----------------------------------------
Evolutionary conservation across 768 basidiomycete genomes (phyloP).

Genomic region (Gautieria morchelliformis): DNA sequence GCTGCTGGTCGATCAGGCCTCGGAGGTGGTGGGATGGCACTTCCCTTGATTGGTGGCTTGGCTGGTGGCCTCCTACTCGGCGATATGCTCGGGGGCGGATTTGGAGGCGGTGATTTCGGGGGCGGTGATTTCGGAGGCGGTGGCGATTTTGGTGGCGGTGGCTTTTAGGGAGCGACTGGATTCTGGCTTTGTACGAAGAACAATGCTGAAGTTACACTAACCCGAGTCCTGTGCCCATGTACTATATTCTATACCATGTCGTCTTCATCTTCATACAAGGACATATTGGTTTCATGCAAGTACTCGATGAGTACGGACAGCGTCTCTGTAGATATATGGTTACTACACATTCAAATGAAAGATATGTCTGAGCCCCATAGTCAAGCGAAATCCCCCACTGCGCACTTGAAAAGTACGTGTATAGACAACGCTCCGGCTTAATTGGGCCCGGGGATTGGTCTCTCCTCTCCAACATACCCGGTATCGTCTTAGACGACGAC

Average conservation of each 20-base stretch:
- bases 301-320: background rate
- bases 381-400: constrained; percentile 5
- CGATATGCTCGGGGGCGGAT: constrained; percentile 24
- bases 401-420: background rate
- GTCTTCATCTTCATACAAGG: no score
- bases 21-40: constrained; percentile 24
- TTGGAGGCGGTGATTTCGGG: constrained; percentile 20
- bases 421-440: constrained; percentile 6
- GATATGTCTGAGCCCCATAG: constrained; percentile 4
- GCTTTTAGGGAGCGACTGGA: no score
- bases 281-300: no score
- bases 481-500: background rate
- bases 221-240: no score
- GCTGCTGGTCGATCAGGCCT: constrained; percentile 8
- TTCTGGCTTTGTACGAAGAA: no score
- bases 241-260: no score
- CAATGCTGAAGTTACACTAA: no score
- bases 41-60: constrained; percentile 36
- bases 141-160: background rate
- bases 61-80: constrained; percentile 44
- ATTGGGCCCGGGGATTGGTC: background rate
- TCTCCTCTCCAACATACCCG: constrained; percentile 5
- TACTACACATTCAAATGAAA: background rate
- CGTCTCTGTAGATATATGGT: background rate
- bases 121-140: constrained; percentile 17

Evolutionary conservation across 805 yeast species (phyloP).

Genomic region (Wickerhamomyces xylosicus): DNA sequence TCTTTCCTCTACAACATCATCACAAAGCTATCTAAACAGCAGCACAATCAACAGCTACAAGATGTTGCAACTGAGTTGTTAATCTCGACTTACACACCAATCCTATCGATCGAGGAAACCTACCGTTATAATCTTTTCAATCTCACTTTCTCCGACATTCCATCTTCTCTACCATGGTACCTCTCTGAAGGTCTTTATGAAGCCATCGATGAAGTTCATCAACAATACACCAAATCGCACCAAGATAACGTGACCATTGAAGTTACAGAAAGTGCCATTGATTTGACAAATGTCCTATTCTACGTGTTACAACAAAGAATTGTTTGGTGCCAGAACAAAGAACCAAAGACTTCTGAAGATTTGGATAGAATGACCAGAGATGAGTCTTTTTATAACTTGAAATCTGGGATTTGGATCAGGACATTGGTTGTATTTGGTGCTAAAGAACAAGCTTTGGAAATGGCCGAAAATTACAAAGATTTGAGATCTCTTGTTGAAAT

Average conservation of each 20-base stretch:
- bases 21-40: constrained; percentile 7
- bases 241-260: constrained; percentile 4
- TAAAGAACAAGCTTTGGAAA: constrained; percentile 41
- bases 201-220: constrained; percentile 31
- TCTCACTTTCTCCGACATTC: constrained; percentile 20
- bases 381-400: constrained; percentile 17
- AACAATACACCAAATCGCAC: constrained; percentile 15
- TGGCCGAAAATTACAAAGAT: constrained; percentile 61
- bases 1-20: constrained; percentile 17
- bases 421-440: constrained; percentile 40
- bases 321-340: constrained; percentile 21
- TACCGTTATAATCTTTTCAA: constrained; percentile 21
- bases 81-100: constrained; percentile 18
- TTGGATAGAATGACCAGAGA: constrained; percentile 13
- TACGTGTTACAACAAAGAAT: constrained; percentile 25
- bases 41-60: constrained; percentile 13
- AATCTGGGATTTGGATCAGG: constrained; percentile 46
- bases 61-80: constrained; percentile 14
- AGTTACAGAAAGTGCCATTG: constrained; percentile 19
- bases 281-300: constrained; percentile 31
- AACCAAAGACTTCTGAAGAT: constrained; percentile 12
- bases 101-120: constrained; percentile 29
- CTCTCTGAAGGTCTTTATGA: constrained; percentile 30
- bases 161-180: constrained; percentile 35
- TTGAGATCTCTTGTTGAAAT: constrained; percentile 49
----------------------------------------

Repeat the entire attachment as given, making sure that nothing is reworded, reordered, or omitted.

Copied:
Evolutionary conservation across 768 basidiomycete genomes (phyloP).

Genomic region (Gautieria morchelliformis): DNA sequence GCTGCTGGTCGATCAGGCCTCGGAGGTGGTGGGATGGCACTTCCCTTGATTGGTGGCTTGGCTGGTGGCCTCCTACTCGGCGATATGCTCGGGGGCGGATTTGGAGGCGGTGATTTCGGGGGCGGTGATTTCGGAGGCGGTGGCGATTTTGGTGGCGGTGGCTTTTAGGGAGCGACTGGATTCTGGCTTTGTACGAAGAACAATGCTGAAGTTACACTAACCCGAGTCCTGTGCCCATGTACTATATTCTATACCATGTCGTCTTCATCTTCATACAAGGACATATTGGTTTCATGCAAGTACTCGATGAGTACGGACAGCGTCTCTGTAGATATATGGTTACTACACATTCAAATGAAAGATATGTCTGAGCCCCATAGTCAAGCGAAATCCCCCACTGCGCACTTGAAAAGTACGTGTATAGACAACGCTCCGGCTTAATTGGGCCCGGGGATTGGTCTCTCCTCTCCAACATACCCGGTATCGTCTTAGACGACGAC

Average conservation of each 20-base stretch:
- bases 301-320: background rate
- bases 381-400: constrained; percentile 5
- CGATATGCTCGGGGGCGGAT: constrained; percentile 24
- bases 401-420: background rate
- GTCTTCATCTTCATACAAGG: no score
- bases 21-40: constrained; percentile 24
- TTGGAGGCGGTGATTTCGGG: constrained; percentile 20
- bases 421-440: constrained; percentile 6
- GATATGTCTGAGCCCCATAG: constrained; percentile 4
- GCTTTTAGGGAGCGACTGGA: no score
- bases 281-300: no score
- bases 481-500: background rate
- bases 221-240: no score
- GCTGCTGGTCGATCAGGCCT: constrained; percentile 8
- TTCTGGCTTTGTACGAAGAA: no score
- bases 241-260: no score
- CAATGCTGAAGTTACACTAA: no score
- bases 41-60: constrained; percentile 36
- bases 141-160: background rate
- bases 61-80: constrained; percentile 44
- ATTGGGCCCGGGGATTGGTC: background rate
- TCTCCTCTCCAACATACCCG: constrained; percentile 5
- TACTACACATTCAAATGAAA: background rate
- CGTCTCTGTAGATATATGGT: background rate
- bases 121-140: constrained; percentile 17

Evolutionary conservation across 805 yeast species (phyloP).

Genomic region (Wickerhamomyces xylosicus): DNA sequence TCTTTCCTCTACAACATCATCACAAAGCTATCTAAACAGCAGCACAATCAACAGCTACAAGATGTTGCAACTGAGTTGTTAATCTCGACTTACACACCAATCCTATCGATCGAGGAAACCTACCGTTATAATCTTTTCAATCTCACTTTCTCCGACATTCCATCTTCTCTACCATGGTACCTCTCTGAAGGTCTTTATGAAGCCATCGATGAAGTTCATCAACAATACACCAAATCGCACCAAGATAACGTGACCATTGAAGTTACAGAAAGTGCCATTGATTTGACAAATGTCCTATTCTACGTGTTACAACAAAGAATTGTTTGGTGCCAGAACAAAGAACCAAAGACTTCTGAAGATTTGGATAGAATGACCAGAGATGAGTCTTTTTATAACTTGAAATCTGGGATTTGGATCAGGACATTGGTTGTATTTGGTGCTAAAGAACAAGCTTTGGAAATGGCCGAAAATTACAAAGATTTGAGATCTCTTGTTGAAAT

Average conservation of each 20-base stretch:
- bases 21-40: constrained; percentile 7
- bases 241-260: constrained; percentile 4
- TAAAGAACAAGCTTTGGAAA: constrained; percentile 41
- bases 201-220: constrained; percentile 31
- TCTCACTTTCTCCGACATTC: constrained; percentile 20
- bases 381-400: constrained; percentile 17
- AACAATACACCAAATCGCAC: constrained; percentile 15
- TGGCCGAAAATTACAAAGAT: constrained; percentile 61
- bases 1-20: constrained; percentile 17
- bases 421-440: constrained; percentile 40
- bases 321-340: constrained; percentile 21
- TACCGTTATAATCTTTTCAA: constrained; percentile 21
- bases 81-100: constrained; percentile 18
- TTGGATAGAATGACCAGAGA: constrained; percentile 13
- TACGTGTTACAACAAAGAAT: constrained; percentile 25
- bases 41-60: constrained; percentile 13
- AATCTGGGATTTGGATCAGG: constrained; percentile 46
- bases 61-80: constrained; percentile 14
- AGTTACAGAAAGTGCCATTG: constrained; percentile 19
- bases 281-300: constrained; percentile 31
- AACCAAAGACTTCTGAAGAT: constrained; percentile 12
- bases 101-120: constrained; percentile 29
- CTCTCTGAAGGTCTTTATGA: constrained; percentile 30
- bases 161-180: constrained; percentile 35
- TTGAGATCTCTTGTTGAAAT: constrained; percentile 49